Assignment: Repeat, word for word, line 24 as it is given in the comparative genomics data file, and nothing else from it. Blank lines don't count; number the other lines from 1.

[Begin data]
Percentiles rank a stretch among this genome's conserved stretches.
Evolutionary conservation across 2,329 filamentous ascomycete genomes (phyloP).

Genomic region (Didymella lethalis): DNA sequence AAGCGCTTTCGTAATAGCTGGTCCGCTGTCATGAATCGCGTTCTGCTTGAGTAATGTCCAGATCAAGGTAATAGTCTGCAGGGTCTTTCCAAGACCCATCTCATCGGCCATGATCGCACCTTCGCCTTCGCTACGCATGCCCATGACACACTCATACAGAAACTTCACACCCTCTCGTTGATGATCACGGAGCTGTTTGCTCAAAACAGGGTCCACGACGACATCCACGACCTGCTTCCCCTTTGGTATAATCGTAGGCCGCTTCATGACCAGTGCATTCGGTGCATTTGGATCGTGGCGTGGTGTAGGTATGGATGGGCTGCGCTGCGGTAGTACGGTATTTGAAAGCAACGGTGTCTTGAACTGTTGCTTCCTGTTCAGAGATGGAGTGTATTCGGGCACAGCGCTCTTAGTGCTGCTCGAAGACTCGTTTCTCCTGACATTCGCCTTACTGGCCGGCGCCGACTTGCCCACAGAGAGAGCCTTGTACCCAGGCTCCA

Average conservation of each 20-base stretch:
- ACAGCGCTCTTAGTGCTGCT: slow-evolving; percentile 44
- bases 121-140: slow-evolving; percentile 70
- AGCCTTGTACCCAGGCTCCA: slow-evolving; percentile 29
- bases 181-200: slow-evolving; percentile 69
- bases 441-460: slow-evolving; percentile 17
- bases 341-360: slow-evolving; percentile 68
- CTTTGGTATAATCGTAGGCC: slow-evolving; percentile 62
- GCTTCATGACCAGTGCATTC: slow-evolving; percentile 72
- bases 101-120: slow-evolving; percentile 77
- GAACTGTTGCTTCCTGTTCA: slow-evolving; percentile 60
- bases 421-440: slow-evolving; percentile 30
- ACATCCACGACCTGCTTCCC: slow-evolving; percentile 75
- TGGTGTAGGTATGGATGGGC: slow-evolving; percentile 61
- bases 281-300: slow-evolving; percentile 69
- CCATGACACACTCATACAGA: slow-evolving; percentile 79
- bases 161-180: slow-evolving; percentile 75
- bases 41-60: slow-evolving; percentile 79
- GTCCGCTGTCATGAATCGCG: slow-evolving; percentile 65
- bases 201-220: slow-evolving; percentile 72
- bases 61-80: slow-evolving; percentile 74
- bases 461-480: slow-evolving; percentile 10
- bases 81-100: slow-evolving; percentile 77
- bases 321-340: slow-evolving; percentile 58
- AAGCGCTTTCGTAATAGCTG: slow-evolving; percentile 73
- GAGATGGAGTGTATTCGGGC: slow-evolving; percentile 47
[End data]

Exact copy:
- bases 61-80: slow-evolving; percentile 74